A press release from the Washington Sea Grant (WSG) last week announced another detected population of European green crabs, an infamous invasive species, near Sequim, Washington. Fortunately, the WSG Crab Team was on the spot to stymie the spread of this species before it gets out of hand. The Crab Team is an early detection and monitoring program put in place to impede and hopefully stop the spread of the invasive European green crab before it can infiltrate our Pacific Northwest ecosystem.
What’s wrong with the green crab? According to the WSG press release, the green crab has been implicated in devastating sea grass beds and decreasing shellfish harvests in places where populations have become established, such as Australia, South Africa, and the East Coast of the United States. An invasive species is one that competes with a native species for food and resources, and while some species (like humans) are presumably evolved enough to adapt to such changes in their environments, introducing change to the delicate balance of a marine ecosystem can be deadly. The WSG Crab Team is on a mission to detect and address the threat of the European green crab before it can populate local waters and potentially damage local marine life and shorelines.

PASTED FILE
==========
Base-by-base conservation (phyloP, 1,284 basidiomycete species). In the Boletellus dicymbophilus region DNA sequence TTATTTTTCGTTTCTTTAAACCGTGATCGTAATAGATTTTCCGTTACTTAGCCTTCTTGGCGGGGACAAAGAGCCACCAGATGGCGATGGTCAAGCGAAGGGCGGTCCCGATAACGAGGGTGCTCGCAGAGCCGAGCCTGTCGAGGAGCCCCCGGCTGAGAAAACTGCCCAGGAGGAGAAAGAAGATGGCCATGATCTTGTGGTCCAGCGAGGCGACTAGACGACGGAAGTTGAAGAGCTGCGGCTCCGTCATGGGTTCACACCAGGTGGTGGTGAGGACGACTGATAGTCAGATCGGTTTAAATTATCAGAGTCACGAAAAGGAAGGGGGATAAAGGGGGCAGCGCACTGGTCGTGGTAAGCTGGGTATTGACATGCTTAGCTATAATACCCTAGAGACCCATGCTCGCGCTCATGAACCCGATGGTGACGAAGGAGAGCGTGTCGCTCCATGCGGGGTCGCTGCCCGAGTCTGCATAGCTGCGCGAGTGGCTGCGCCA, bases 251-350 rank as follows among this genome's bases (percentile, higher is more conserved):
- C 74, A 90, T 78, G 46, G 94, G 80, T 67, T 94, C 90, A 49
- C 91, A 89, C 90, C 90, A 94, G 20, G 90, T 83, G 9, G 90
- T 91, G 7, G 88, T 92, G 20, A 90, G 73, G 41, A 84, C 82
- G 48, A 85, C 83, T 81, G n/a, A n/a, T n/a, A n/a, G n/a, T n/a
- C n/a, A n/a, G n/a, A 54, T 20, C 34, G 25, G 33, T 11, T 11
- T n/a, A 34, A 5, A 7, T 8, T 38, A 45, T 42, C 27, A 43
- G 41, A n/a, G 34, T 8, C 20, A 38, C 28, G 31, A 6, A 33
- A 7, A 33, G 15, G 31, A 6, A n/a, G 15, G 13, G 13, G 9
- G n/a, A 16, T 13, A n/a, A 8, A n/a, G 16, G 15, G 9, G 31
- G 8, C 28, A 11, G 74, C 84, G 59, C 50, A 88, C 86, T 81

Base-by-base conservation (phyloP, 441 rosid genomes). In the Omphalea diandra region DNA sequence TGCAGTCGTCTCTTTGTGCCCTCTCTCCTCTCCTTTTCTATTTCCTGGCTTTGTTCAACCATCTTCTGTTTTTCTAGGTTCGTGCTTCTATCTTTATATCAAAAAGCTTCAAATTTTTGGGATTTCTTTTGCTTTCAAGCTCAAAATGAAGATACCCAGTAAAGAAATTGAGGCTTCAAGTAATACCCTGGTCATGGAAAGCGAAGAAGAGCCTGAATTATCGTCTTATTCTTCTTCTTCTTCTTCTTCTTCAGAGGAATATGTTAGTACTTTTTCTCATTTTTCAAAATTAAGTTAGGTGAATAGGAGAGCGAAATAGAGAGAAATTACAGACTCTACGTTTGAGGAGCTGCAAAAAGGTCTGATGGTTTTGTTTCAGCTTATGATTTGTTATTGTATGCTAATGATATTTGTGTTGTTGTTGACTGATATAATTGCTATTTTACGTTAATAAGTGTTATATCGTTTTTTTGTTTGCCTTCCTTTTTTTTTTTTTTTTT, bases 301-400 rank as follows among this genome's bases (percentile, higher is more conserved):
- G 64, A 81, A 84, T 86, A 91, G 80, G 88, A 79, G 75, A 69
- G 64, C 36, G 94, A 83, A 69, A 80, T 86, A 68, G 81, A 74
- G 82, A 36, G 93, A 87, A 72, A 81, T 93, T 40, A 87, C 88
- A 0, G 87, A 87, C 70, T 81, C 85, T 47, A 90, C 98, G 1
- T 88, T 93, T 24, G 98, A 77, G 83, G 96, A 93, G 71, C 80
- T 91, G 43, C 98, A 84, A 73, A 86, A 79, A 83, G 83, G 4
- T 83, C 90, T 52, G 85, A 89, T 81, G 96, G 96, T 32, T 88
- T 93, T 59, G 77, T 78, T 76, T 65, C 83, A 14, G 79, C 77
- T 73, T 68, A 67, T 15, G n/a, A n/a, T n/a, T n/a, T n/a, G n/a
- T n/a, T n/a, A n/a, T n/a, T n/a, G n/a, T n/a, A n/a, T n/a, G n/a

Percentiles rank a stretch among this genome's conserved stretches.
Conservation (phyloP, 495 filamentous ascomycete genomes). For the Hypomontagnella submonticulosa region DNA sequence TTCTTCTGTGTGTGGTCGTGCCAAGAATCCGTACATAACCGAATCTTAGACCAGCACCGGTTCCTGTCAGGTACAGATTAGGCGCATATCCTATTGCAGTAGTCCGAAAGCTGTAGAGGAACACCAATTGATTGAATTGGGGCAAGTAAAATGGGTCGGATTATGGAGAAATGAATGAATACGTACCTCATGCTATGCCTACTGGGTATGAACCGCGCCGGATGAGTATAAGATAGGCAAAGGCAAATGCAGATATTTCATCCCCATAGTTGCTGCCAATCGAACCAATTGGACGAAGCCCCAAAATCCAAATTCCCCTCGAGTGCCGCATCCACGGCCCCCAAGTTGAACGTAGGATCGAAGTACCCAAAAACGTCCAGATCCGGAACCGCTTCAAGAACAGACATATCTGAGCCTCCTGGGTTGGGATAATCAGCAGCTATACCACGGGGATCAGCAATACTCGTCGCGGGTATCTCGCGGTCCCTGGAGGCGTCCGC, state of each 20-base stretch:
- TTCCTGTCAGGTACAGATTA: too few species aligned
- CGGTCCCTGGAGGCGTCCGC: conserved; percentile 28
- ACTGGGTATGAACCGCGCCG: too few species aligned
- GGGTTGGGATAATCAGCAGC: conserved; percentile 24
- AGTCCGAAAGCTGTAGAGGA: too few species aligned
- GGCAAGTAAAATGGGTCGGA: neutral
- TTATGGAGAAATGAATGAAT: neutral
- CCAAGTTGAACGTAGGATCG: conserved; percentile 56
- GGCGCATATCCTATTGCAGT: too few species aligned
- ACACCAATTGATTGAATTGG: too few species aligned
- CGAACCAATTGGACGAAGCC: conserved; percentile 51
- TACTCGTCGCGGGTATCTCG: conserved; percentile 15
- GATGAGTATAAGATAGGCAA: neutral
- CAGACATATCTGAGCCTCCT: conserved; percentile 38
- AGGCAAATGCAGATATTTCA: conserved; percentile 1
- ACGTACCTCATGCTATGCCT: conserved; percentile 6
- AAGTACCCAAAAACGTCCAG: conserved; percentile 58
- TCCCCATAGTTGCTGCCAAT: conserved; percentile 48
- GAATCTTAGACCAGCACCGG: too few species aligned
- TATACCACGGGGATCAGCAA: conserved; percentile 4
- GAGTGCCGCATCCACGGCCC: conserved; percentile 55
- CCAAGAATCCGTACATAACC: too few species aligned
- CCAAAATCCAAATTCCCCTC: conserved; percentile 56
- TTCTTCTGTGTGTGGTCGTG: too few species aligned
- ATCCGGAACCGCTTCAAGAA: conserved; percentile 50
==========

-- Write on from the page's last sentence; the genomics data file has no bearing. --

European green crabs have been found in two other known locations in Washington’s inland waters; however with a tally of 13 total captured, the population at Dungeness Spit is currently the most abundant. The crabs were first discovered on San Juan Island in August 2016, then at the Padilla Bay National Estuarine Research Reserve near Anacortes. According to Crab Team Program Coordinator Emily Grason, the population at Dungeness Spit has more potential for growth, as multiple crabs have been found at the same site over subsequent days. This differs from the other locations, where the crabs were discovered too far from each other to meet and mate.
What can you do to help? If you’re a frequent beachcomber but don’t want to commit to anything serious, just keep an eye out at the beach. If you find a green crab, take a few pictures from various angles and report the sighting to the Crab Team. Don’t touch or move the crab, as this is illegal in Washington unless you obtain a special permit to do so. For those who want a little more involvement, you can sign up to volunteer with the Crab Team on their website, wsg.washington.edu.